One citizen's take on the Dick that makes Chicago tick.


Tuesday, July 7, 2009


photo by Johnye West

Have you ever noticed all the surveillance cameras in Chicago?
Mayor Daley loves him some surveillance cameras:
A highly advanced system of video surveillance that Chicago officials plan to install by 2006 will make people here some of the most closely observed in the world. Mayor Richard M. Daley says it will also make them much safer.

"Cameras are the equivalent of hundreds of sets of eyes," Mr. Daley said when he unveiled the new project this month. "They're the next best thing to having police officers stationed at every potential trouble spot."
I'm trying to be more aware of all the cameras when I'm walking around outside. They are everywhere. And it's even more creepy when you think that the city has the potential to link into the private cameras throughout the city. I don't know about you, but I don't like it.

And I'm not the only one who is concerned: On Chicago Streets, Cameras are Watching:
But others do worry. Chicago is the largest of a growing number of cities to use surveillance cameras to fight crime. Increasing concern for homeland security has helped tip the balance in favor of the new technologies. But critics see the trend as one more example of the way privacy rights are being sacrificed for the sake of security - a false security, some say - and one more step toward an Orwellian future where all activities are monitored by the government. They call it "surveillance creep."

Others wonder if Mayor Daley is installing surveillance cameras instead of hiring more police officers. Are Blue Light Cameras Replacing Beat Cops?
"Mayor Daley came up to me recently and said, 'Look, I like these crime cameras that you guys are doing in New Orleans. They're cheaper than hiring more police officers and we're gonna do them in a big way in Chicago,'" New Orleans Mayor Ray Nagin said.


There are scattered success stories with these cameras, but each of them can cost as much as $35,000 to install, and more to maintain. That is still far less than an officer's salary and benefits, but there are many who wonder whether investing in technology rather than police officers on the beat is penny wise and pound foolish.
Chicago Magazine also has an interesting read on Chicago's surveillance cameras: Can Cameras Replace Cops?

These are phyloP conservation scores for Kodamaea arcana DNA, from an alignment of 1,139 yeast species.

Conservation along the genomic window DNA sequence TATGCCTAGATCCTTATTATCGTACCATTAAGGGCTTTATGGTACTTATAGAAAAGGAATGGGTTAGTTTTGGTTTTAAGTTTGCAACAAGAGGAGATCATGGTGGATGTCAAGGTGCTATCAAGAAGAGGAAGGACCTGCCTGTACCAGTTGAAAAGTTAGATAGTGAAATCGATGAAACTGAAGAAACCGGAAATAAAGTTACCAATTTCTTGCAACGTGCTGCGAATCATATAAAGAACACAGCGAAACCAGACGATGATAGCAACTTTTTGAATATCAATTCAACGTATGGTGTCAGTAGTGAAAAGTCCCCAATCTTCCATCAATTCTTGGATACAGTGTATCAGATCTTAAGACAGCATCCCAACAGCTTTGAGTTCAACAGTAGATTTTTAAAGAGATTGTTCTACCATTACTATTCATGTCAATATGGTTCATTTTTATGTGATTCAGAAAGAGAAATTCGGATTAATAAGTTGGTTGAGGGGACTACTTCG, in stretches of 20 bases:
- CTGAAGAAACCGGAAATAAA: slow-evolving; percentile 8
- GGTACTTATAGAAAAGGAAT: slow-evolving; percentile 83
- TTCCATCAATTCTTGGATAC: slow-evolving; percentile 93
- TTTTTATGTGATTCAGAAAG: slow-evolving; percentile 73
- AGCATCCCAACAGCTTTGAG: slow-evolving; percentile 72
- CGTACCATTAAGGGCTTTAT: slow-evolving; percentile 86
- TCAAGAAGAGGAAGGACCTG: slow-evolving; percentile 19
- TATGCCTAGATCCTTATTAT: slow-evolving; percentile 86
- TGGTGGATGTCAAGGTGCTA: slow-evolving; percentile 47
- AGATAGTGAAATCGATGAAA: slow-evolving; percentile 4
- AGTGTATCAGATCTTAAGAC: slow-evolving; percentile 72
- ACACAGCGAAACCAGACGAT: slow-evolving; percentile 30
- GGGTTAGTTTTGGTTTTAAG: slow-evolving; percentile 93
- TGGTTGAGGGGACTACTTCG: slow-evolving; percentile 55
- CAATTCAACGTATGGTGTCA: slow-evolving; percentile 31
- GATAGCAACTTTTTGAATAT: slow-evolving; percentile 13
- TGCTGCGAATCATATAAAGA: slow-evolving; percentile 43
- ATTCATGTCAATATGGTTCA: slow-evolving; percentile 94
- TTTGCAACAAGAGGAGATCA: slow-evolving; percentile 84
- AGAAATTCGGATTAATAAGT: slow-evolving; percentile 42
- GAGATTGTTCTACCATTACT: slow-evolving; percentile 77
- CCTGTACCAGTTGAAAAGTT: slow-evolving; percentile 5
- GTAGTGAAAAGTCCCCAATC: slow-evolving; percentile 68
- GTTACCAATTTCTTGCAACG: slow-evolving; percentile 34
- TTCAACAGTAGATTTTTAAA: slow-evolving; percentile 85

So much surveillance raises serious privacy issues, of course, and every technological development seems to push society closer to the dreaded Big Brother universe. But from a strictly law enforcement perspective, the criticism of camera surveillance starts with an obvious but essential fact: A camera cannot make an arrest. Beyond that, how often does a camera prevent a crime? On some streets, criminals are confident that, even though they’re being recorded, their crimes will go unpunished. “In some parts of my ward the guys are so bold they’ll commit crimes right underneath the cameras,” says Alderman Walter Burnett Jr. (27th). “They know where the blind spots are.”


City officials won’t reveal the exact number of surveillance cameras in place in the city’s 234 square miles, claiming they don’t want to reveal blind spots in coverage. Nor is it easy to determine how much the city spends on surveillance. Much of the network has been paid for with federal money or tucked into various city department budgets. On a neighborhood level, for instance, aldermen can set up cameras with money from their ward budgets, and there doesn’t seem to be anyone specifically accounting for these local expenditures.
And then of course, the city will probably start using all these cameras to generate more revenue. One idea has already been floated: use red light camera to check for car insurance and - of course - fine drivers who are uninsured.

Or worse:


  1. We are becoming more a prime example of a communist country and this is just one good example.

    The government watching your every move and listening into your conversations....Tell me this doesn't reek of Soviet communism? It smells and people are buying it.

  2. Yea, I uhm feel saver that some sweaty, government douchebag can get my credit card number when I check into a Ramada Inn

  3. Security camera systems in Chicago are highly in demand to stop crimes and discourage related activities. Through which, you can surveillance your home & business and family anytime and from anywhere in an easy way.